Publisher's Weekly Review

This second release from copublishers Warner Books and Walk Worthy Press makes a solid contribution to the limited pool of quality Christian fiction titles written for and by African-Americans. Deborah Anne Peterson sings hymns at her small hometown church, but envisions herself performing in much glitzier venues. A fortuitous encounter with rap star Triage Blue gives her a chance to break into the big time. As she climbs the ladder of success and wrestles with the temptations that go with it, she wonders is this really what God wants her to do with her talent? The novel pushes the parameters of traditional Christian fiction with characters who have long discussions about underwear and thongs, engage in some French kissing and exclaim, "Oh my God!" The sexual situations aren't graphic, but they are more titillating than most CBA readers are used to, although noticeably toned down from Walk Worthy's first book, Temptation. The reader must sometimes suspend belief; in less than a year, Deborah changes from a country girl into a music star who performs at the Grammys. Another character's deathbed conversion is also less than satisfying. But the portrayal of Deborah's loving relationship with her parents is both touching and refreshing. This is a laudable effort to bring an African-American perspective and a slightly edgier tone into Christian fiction, while keeping the gospel message up front and center. (Apr.) Forecast: An author tour of five Southern cities and carefully targeted advertising on gospel and Christian radio stations and in Black Issues and Essence will get the word out to a large and mostly untapped set of potential readers. (c) Copyright PWxyz, LLC. All rights reserved

Library Journal Review

Deborah Anne Peterson lifts her voice to God each week in the choir of her church in Villa Rica, GA, but this week something's different. Famous rapper Triage Blue, visiting his grandmother during a break from his album tour, thinks that Deborah has the talent to make it as a star. As the two become friends, Triage arranges an audition for Deborah as a backup singer for one of the hottest acts on the circuit, and her talent assures her the spot. But in her drive to become rich and famous, Deborah hasn't forgotten that God gave her the voice she uses, and she is soon disenchanted with the back-stabbing, drugs, and casual sex taking place around her. As she makes changes in her life to reflect what she believes is God's calling for her, her attitude begins to change the people around her, especially the man she has her eye onATriage. In the second title from the new Walk Worthy imprint of African American Christian fiction, popular Arabesque author Thomas (Love's Miracle) provides a romance with little conflict owing to Deborah's unwavering devotion to the Lord. Still, this is one of the few titles available in the developing African American subgenre of Christian fiction, so consider purchasing for all collections. (c) Copyright 2010. Library Journals LLC, a wholly owned subsidiary of Media Source, Inc. No redistribution permitted.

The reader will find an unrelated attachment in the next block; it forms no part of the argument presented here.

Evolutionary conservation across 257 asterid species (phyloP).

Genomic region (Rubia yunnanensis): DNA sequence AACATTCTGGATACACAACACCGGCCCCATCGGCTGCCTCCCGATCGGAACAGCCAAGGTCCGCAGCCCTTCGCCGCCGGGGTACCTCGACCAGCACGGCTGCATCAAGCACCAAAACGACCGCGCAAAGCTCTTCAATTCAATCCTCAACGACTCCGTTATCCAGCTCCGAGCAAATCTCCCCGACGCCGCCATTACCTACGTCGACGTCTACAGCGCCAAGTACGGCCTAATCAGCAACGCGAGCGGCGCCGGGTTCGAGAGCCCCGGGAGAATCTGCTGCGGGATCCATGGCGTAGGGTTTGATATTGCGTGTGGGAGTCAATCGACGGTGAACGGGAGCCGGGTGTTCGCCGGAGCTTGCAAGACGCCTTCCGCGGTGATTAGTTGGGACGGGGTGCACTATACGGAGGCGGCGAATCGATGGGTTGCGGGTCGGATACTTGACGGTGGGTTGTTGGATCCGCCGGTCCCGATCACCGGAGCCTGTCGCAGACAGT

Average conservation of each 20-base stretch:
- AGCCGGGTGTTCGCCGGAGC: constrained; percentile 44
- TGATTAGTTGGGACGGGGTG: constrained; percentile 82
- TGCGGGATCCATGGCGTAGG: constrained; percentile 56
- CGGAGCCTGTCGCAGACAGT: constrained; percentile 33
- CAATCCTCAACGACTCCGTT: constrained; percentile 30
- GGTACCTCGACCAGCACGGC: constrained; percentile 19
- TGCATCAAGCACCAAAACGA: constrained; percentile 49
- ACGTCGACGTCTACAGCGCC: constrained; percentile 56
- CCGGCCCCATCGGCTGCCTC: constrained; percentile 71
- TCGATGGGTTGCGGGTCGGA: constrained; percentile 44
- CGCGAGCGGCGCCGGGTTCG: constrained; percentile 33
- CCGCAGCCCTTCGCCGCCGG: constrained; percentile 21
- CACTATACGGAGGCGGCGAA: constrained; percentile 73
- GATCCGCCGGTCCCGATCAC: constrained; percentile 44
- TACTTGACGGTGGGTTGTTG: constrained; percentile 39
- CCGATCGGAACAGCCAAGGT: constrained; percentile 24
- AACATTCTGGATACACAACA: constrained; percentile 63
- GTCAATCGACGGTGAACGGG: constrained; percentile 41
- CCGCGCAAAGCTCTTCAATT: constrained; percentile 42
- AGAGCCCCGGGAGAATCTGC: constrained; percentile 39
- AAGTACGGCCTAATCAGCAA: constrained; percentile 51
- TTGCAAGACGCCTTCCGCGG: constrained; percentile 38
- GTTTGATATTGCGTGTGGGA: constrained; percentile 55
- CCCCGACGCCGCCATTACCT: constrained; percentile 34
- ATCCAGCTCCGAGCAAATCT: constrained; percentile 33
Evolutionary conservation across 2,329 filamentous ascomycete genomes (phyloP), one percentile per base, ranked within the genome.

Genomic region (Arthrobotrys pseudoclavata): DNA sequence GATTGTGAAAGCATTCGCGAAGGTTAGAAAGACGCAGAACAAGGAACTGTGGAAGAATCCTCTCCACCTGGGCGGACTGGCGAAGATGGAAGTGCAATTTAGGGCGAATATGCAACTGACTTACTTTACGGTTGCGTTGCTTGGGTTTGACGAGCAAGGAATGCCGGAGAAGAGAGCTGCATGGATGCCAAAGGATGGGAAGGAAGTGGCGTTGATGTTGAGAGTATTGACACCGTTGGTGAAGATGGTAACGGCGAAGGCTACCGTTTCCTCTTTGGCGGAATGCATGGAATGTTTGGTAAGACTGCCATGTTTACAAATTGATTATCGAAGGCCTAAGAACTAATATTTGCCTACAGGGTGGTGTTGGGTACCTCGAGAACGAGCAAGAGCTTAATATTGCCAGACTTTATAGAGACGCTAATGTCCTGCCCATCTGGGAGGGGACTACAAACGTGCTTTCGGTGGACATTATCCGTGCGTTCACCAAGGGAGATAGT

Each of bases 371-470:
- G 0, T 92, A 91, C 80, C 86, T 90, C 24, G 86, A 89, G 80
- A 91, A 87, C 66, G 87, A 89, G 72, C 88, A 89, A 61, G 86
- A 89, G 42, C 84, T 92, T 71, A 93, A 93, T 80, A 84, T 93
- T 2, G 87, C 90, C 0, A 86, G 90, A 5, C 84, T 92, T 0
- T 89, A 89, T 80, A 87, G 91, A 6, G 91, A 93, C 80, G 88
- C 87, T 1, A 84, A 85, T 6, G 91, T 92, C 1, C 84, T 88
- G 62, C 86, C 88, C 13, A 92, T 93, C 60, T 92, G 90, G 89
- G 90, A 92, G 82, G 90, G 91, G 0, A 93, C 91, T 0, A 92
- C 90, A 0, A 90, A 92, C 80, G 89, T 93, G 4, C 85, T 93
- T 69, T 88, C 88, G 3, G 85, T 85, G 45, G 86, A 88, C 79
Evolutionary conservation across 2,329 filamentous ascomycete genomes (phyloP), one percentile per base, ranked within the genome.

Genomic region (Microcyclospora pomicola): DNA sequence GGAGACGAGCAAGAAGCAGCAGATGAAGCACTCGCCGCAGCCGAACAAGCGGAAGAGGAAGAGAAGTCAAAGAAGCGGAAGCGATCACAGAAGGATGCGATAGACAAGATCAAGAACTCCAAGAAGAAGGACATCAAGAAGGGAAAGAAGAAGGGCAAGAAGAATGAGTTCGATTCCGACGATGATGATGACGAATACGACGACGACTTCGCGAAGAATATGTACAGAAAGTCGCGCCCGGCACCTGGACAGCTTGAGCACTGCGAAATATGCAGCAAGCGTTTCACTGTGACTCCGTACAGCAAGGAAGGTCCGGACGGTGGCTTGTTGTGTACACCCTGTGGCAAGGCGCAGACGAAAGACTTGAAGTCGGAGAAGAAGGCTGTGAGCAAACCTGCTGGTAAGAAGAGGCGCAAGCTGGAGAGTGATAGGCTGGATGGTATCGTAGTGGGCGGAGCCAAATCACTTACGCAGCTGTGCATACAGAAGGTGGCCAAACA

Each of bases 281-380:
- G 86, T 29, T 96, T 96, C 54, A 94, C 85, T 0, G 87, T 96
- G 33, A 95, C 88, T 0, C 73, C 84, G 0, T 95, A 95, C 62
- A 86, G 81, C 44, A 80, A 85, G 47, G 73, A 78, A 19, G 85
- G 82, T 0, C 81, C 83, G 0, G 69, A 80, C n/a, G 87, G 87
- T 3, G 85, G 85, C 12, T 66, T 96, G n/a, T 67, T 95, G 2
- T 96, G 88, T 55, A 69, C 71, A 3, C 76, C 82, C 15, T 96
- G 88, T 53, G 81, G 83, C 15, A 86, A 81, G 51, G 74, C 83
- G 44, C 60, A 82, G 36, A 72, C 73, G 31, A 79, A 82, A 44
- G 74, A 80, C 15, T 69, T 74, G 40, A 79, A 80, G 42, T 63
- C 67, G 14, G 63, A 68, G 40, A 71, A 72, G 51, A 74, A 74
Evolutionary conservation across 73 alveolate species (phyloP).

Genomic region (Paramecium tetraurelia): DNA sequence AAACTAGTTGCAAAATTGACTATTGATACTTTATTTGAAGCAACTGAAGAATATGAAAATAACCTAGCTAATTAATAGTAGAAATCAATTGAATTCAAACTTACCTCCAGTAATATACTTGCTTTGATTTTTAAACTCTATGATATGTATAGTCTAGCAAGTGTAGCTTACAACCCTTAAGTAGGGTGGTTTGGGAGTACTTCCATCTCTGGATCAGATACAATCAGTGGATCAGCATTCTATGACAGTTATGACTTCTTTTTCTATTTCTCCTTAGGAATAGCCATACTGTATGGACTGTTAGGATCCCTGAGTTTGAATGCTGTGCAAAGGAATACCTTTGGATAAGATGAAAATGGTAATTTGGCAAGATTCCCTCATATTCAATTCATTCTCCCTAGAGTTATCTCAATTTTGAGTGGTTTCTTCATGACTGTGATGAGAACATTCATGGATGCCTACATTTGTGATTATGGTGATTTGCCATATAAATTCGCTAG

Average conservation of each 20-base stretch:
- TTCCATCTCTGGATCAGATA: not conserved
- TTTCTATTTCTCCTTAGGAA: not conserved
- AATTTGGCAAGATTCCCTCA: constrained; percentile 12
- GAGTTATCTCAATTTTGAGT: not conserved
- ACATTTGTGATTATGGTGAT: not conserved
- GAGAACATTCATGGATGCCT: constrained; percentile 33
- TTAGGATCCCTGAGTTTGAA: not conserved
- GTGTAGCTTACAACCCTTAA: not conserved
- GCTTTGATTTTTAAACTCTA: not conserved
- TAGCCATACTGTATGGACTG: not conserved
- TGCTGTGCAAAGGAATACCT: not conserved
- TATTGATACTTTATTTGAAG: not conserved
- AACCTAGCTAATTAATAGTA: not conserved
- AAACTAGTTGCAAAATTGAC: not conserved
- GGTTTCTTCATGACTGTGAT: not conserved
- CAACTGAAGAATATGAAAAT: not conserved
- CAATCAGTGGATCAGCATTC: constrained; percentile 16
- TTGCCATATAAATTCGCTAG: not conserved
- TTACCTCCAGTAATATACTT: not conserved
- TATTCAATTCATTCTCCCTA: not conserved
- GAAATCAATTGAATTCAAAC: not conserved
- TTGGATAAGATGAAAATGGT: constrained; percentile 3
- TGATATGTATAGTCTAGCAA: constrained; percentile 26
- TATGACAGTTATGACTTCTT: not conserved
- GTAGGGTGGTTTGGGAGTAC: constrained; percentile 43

School Library Journal Review

Adult/High School-Deborah Anne Peterson, a gifted 26-year-old African-American church soloist and police dispatcher, dreams of becoming a famous singer. She gets her big break when a successful rapper, Triage Blue, visits her hometown of Villa Rica, GA, and hears her sing at his grandmother's church. He quickly arranges an audition for her as a background singer for a popular recording artist in Hollywood. Deborah Anne gets the job, but soon realizes that it is harder than she imagined it would be to live a devout Christian lifestyle among her new friends and colleagues. However, she manages to make the right choices most of the time, and is a positive influence on others in the process. This novel is effective for teaching students ways to resist peer pressure. Deborah Anne demonstrates how to be a model Christian as well as a glamorous and popular entertainer despite the pressures, dangers, and temptations of the entertainment industry. Thomas includes the typical day-to-day routines that a background singer/dancer must adhere to and gives readers a real sense of the exhausting work as well as the exhilaration of performing for adoring fans. This novel successfully tells a fast-paced, engrossing love story while preaching Christian principles.-Joyce Fay Fletcher, Rippon Middle School, Prince William County, VA (c) Copyright 2010. Library Journals LLC, a wholly owned subsidiary of Media Source, Inc. No redistribution permitted.